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the night we called it a day, biographical film, biography, review, biopic

The Night We Called It a Day (2003) 

A tour down under can be a perilous undertaking for the unprepared. Laurence Olivier blamed the Old Vic’s tour of the Antipodes for the dissolution of his marriage to Vivien Leigh; Tony Hancock committed suicide while filming a television series in Sydney; and Johnny Depp and Amber Heard had to apologise to the nation for smuggling in Pistol and Boo. No such apology was immediately forthcoming from Frank Sinatra, who during his 1974 tour of Australia made some unsavoury comments about female journalists. The resulting fracas was the stuff of legend. Pity the makers of this film decided to obscure the story with clumsily imagined subplots.

Rod Blue from Woolloomooloo is a penniless rock promoter who convinces Old Blue Eyes he can handle the Australian leg of his comeback tour, but no sooner does the crooner step off his plane does that boast prove unfounded. Greeted by an unwanted throng of press, Sinatra implies female journalist Hilary Hunter is a two-dollar whore, later clarifying his remarks mid-performance that actually, she’s not worth a buck and a half. The Journalist’s Union is outraged and demands an apology and when none is given, the entire Trade Union movement places a black ban on the singer. His concerts are cancelled, his plane can’t get refueled and the hotel he is staying at becomes a virtual prison.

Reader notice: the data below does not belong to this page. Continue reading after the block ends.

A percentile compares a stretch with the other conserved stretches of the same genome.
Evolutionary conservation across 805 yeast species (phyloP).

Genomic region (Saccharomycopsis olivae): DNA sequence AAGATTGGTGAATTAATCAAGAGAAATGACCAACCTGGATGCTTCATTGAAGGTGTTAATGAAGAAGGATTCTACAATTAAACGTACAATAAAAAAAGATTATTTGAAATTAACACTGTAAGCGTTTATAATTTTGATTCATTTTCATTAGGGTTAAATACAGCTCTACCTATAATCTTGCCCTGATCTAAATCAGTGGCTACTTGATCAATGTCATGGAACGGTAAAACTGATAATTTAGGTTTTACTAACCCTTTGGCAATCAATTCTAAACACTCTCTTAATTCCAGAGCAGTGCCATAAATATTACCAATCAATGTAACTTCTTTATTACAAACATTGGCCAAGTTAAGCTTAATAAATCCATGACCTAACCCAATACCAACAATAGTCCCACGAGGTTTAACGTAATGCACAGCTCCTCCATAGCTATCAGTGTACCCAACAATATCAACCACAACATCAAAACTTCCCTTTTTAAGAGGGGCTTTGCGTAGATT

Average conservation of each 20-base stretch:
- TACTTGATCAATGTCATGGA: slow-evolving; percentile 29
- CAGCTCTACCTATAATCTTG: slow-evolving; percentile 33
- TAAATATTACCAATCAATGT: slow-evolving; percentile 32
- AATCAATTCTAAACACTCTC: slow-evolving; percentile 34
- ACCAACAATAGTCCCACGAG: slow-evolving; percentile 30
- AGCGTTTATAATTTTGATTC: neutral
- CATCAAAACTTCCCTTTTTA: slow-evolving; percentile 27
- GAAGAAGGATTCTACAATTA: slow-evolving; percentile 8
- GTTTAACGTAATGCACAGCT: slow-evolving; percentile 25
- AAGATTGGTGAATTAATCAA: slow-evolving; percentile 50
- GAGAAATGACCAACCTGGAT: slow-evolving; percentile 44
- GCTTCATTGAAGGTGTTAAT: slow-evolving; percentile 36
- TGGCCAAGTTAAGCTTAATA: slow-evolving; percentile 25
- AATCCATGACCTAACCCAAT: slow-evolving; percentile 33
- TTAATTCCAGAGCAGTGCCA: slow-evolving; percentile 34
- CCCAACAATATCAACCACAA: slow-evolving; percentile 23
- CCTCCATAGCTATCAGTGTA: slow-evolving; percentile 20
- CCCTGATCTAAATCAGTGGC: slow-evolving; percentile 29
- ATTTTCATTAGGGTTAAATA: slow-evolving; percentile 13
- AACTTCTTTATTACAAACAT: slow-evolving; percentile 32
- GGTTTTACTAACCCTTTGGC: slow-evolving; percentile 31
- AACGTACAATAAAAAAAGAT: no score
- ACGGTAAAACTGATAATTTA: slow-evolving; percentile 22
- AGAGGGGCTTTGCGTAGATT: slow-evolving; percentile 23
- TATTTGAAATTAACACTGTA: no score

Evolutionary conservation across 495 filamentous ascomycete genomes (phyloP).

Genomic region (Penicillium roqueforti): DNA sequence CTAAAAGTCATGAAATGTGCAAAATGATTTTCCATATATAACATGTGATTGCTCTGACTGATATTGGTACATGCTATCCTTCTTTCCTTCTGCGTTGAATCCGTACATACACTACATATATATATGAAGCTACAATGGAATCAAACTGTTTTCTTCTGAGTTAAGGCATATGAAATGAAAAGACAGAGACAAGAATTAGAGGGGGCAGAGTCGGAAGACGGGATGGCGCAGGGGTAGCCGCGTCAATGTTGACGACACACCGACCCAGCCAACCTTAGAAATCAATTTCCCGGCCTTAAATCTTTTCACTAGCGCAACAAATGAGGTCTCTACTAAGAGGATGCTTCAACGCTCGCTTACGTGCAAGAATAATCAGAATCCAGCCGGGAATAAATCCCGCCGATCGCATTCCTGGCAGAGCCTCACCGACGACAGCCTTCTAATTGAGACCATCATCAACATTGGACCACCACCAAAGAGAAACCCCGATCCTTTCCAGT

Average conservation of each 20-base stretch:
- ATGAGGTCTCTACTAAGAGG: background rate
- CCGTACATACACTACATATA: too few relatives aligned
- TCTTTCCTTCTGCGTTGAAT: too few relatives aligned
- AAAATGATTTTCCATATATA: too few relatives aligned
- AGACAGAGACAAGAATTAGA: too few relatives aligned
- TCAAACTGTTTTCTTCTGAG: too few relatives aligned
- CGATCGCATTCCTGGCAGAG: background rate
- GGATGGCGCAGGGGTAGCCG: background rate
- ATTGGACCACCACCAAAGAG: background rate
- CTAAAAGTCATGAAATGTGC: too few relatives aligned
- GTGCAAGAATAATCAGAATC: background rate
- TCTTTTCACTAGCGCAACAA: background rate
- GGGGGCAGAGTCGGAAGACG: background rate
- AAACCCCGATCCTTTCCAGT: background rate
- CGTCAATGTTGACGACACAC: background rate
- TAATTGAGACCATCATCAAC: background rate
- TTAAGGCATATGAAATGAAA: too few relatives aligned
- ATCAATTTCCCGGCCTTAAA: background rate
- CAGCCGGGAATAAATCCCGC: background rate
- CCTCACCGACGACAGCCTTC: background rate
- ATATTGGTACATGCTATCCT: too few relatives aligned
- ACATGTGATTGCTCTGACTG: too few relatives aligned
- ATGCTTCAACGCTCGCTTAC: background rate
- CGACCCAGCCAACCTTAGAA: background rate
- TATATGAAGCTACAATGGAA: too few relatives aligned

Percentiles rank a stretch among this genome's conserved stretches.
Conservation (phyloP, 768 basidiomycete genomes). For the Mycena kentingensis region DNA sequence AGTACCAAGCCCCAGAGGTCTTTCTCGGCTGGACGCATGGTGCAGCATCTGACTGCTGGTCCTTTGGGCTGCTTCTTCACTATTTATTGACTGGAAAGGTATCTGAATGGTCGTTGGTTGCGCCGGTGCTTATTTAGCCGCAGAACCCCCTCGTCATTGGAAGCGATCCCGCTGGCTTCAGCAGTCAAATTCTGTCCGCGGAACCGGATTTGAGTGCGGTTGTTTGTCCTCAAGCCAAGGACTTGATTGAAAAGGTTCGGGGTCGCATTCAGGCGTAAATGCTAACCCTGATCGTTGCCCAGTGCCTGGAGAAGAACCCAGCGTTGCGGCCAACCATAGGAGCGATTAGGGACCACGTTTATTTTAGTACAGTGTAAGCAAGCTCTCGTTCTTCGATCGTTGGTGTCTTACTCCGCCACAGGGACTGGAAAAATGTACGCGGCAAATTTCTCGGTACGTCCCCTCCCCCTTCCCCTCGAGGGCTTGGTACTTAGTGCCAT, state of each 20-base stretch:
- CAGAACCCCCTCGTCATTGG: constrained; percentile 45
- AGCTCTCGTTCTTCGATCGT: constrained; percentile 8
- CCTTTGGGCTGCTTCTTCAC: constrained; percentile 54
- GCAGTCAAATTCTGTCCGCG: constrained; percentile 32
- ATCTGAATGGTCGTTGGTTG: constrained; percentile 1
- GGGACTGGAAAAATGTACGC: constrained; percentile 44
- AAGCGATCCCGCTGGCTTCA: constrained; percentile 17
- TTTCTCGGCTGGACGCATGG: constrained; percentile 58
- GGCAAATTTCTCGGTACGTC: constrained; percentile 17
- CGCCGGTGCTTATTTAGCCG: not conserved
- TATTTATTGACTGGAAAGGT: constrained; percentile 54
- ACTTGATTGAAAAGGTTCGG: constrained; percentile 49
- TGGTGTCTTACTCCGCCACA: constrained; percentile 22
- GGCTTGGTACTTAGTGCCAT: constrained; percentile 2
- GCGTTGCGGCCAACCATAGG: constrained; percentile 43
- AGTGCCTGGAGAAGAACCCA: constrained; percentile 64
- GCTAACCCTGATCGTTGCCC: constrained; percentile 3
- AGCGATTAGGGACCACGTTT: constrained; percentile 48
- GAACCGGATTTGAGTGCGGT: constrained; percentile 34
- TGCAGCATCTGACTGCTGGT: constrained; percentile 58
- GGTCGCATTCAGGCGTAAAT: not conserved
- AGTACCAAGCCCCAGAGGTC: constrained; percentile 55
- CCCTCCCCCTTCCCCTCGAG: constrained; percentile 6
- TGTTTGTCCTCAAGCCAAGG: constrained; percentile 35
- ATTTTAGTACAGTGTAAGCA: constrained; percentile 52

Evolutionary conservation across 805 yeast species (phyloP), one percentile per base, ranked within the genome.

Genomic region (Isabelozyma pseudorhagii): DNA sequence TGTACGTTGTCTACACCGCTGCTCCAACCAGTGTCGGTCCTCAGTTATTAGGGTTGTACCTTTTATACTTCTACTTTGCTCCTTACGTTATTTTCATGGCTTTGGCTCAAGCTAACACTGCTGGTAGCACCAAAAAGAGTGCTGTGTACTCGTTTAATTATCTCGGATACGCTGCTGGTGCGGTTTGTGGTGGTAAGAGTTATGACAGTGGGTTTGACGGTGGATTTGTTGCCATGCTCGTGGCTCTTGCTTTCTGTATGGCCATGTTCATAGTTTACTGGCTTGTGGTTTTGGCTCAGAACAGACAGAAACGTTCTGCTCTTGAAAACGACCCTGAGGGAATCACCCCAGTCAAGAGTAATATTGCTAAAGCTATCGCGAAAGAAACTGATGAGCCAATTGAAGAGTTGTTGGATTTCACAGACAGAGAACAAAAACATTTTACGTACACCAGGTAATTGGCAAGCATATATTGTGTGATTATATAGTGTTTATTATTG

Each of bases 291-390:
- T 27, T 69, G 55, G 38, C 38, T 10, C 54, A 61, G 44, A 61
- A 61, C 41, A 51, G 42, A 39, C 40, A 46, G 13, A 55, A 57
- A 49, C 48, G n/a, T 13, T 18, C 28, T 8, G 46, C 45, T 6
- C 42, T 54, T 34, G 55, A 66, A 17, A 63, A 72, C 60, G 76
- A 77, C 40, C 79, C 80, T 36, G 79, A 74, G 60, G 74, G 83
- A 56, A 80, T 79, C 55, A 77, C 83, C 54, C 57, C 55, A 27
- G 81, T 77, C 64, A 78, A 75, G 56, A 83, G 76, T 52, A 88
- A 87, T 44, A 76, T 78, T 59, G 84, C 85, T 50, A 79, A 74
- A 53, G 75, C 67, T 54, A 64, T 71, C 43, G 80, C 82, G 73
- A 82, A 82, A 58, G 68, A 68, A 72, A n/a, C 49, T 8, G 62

Yet the farcical nature this situation lends itself to is barely explored, save for a few establishing shots of the room’s utilities not working and Frank being reduced to eating out of a can. Instead the focus remains on the fictional Rod Blue, his budding romance with a new employee, his liaison with the female journalist in question and his strained relationship with his father. Intended comical touches involving buffoonery bodyguards, a heavily pregnant assistant and Blue’s constant brawling contribute to the film’s uneven tone.


In what was potentially an inspired piece of casting, Dennis Hopper portrays Sinatra, lip-syncing to Australian actor Tom Burlinson. Unfortunately, while he may look the part, Hopper’s recognizable mannerisms shade the illusion. More successful is Melanie Griffith, who shines as Sinatra’s companion and soon-to-be wife Barbara Marx. Biopic also features early starring roles for Joel Edgerton and Rose Byrne.

Dennis Hopper, Frank Sinatra, Stephen O'Rourke, Jilly Rizzo, John Simeon
fact check, fact vs fiction, Sammy Davis Jr.

The character of promoter Rod Blue is fictional.

The character of female journalist Hilary Hunter is fictional.

Sinatra’s comments were not targeted towards one particular journalist, remarking “It’s the scandal men that bug you and drive you crazy, and the hookers, the broads of the press are the hookers of the press… I might offer them a buck and a half – that’s true”

Paul Hipp, Elvis Presley
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